One of the first things that I set out to do when I decided to learn to code was make sure that my coding environment was a tool to help me learn, instead of getting in the way. I went through a few different options before finally deciding on the stack that works best for me:
This environment is very easy to install and setup.
Font choice is highly subjective, so I’d recommend using a service like Prototypo, or at least the Font Playground.
However, if you’re the type - like myself - who will spend/waste several hours simply looking for the best fonts to use in your coding environment, here are a few of my favorites:
‘Cmder is a software package created out of pure frustration over the absence of nice console emulators on Windows. It is based on amazing software, and spiced up with the Monokai color scheme and a custom prompt layout, looking sexy from the start.’
I really wish I had known about this application sooner! Cmder is a console emulator for Windows that serves two important functions for us: it provides a CLI that is customizable and easy to use, and it includes Git for Windows.
Be sure to download the Full version if you want Git with Windows included:
After downloading the Full version, you’ll notice that it’s single executable file. You can extract and run this file from anywhere, but I chose to create a folder in my default installation path (Program Files (x86)\Cmder) for the executable. Then, just create a shortcut and pin it to your desktop or taskbar.
Cmder is ready to use right out of the zip file, and offers far more features than I can reall cover with this guide. There are a few quick things we can change that are pretty handy.
While in the settings, click on the Fonts submenu to choose the font we downloaded earler (I’m currently using Hack), and be sure the size is okay. I prefer to have a Status Bar, which can be turned on or off under the Features category I found the default color scheme (Monokai) to be fine for my needs, though one of the projects on my to-do list are finding or porting the Material theme seen later.
You may have spotted one of my favorite features of Cmder in the picture above…
Cmder understands me when I throw out the habitual
ls -la on a Windows system!
While Cmder is open, lets go ahead and check that Git is installed and available by running a couple commands:
Now we need to tell Git who we are with a couple of commands.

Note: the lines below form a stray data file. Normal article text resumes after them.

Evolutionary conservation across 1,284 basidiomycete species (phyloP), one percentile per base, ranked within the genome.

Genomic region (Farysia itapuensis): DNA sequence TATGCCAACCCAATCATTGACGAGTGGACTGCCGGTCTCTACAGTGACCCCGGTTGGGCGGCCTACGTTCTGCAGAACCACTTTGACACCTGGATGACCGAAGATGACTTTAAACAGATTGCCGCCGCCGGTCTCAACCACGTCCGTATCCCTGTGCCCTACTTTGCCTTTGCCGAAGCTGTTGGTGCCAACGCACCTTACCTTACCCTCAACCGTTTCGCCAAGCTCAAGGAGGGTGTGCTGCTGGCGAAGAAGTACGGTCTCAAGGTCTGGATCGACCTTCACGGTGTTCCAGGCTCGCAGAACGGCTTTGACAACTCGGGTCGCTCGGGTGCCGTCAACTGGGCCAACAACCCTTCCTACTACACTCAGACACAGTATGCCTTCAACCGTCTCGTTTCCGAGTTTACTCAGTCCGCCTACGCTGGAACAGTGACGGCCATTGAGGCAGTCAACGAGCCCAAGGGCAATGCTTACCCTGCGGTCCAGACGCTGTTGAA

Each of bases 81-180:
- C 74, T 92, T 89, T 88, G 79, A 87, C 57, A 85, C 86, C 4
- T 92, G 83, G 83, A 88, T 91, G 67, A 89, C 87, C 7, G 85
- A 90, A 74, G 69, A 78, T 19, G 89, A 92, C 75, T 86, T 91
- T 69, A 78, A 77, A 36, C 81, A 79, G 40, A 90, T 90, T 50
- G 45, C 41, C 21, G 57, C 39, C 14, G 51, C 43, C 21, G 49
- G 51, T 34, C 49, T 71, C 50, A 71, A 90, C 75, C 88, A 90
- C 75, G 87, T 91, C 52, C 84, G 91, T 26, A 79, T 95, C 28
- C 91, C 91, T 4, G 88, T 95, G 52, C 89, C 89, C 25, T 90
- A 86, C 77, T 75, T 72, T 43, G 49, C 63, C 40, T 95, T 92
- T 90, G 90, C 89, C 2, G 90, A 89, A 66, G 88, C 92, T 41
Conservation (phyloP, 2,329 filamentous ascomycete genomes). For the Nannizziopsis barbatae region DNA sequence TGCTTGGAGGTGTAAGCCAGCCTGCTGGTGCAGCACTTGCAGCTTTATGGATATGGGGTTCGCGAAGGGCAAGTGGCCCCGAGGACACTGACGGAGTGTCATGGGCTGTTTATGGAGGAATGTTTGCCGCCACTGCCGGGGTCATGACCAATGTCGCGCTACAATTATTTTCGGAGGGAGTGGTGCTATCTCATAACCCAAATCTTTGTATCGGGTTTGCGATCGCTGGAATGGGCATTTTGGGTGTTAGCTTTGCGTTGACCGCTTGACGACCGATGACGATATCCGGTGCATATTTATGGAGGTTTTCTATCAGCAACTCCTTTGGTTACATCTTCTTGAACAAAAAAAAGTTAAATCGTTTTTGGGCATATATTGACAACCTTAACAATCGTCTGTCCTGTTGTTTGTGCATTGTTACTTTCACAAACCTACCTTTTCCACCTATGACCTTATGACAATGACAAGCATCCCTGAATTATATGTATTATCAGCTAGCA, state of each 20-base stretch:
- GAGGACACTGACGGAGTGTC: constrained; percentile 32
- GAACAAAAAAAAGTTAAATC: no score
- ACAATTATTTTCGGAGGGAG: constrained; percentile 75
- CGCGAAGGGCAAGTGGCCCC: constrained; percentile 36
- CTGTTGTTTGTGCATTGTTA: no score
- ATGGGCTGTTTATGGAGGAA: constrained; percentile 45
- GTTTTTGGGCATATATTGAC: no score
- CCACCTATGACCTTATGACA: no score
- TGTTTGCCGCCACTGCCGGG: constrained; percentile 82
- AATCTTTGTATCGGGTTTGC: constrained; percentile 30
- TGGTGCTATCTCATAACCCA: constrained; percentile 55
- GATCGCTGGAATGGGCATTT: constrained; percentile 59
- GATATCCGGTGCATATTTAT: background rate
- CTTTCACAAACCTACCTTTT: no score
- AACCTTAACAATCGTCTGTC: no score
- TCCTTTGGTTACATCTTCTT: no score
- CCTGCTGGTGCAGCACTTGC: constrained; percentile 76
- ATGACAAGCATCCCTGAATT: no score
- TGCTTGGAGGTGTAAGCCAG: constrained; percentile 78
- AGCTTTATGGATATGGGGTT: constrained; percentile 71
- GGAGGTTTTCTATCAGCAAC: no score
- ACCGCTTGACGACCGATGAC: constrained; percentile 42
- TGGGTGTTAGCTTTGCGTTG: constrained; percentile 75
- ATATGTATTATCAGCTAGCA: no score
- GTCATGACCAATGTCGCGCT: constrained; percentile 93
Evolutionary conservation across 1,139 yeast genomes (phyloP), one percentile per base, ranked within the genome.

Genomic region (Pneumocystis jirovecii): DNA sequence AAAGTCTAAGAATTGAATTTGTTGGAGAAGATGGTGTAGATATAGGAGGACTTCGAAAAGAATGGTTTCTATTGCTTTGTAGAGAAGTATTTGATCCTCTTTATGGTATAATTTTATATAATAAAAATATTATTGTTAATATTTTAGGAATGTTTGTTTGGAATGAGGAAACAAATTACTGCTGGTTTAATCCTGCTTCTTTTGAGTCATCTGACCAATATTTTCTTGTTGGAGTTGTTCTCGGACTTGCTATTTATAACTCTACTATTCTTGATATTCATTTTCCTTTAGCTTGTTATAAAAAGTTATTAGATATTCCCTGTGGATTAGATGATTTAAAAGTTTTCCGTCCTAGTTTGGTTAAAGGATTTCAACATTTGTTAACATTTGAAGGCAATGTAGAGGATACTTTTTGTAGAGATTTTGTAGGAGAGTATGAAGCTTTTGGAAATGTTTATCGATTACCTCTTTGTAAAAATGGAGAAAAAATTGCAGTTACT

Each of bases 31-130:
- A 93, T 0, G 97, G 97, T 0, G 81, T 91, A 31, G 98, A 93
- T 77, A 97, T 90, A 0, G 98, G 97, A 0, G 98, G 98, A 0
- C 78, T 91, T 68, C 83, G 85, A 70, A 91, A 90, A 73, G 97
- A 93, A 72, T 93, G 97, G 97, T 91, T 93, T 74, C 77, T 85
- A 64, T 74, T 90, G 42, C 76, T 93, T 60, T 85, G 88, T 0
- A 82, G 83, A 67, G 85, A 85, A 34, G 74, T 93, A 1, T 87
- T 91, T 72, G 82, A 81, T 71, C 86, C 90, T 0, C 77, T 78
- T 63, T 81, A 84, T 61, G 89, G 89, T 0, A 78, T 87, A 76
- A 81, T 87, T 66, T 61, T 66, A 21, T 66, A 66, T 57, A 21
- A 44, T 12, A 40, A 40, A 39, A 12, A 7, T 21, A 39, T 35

I used my username and email from Github for this step, so if you haven’t already signed up for a Github account, head over to https://github.com/ and get setup with a free account.
Otherwise, you can use whatever values you wish:
git config --global user.name "Firstname Lastname" git config --global user.email "email@example.com"
and check that the settings are correct with:
git config user.name git config user.email
There are several great options for free text editors designed for coding.
I’m a longtime user of Notepad++, and I toyed with Visual Studio Code and Sublime Text 3 before finally deciding that I prefered Atom.
Atom is very easy to customize and integrates very easily with Git/Github, Hugo, and offers an active community producing an abundance of plugins and extensions.
After installation, Atom should open up with their welcome screen and guide.
Go ahead and set it to always handle the “atom://” URI which will come in handy later. Also, be sure to uncheck the “Show Welcome Guide when opening Atom” box unless you want to be bothered with these screens every time you open the application.
Now, lets change a few settings. CTRL + , will open the settings menu, or you can find it under the File toolbar. Head on down to ‘+Install’ and lets grab a few packages.
In the search bar, type in ‘Emmet’ and install this extremely useful web development toolkit:
Then, change the search from Packages to Themes, and search for ‘atom-material-syntax-dark’
Apply the One Dark theme and the Atom Material Dark syntax theme under the Theme submenu:
If you’re following along with a new font, they can be changed under the Editor submenu.
Atom is now setup and ready to roll! Let’s get started with a basic HTML boilerplate so we can check out our syntax colors. Create a folder for our new project, and open it in Atom by choosing File > Open Folder: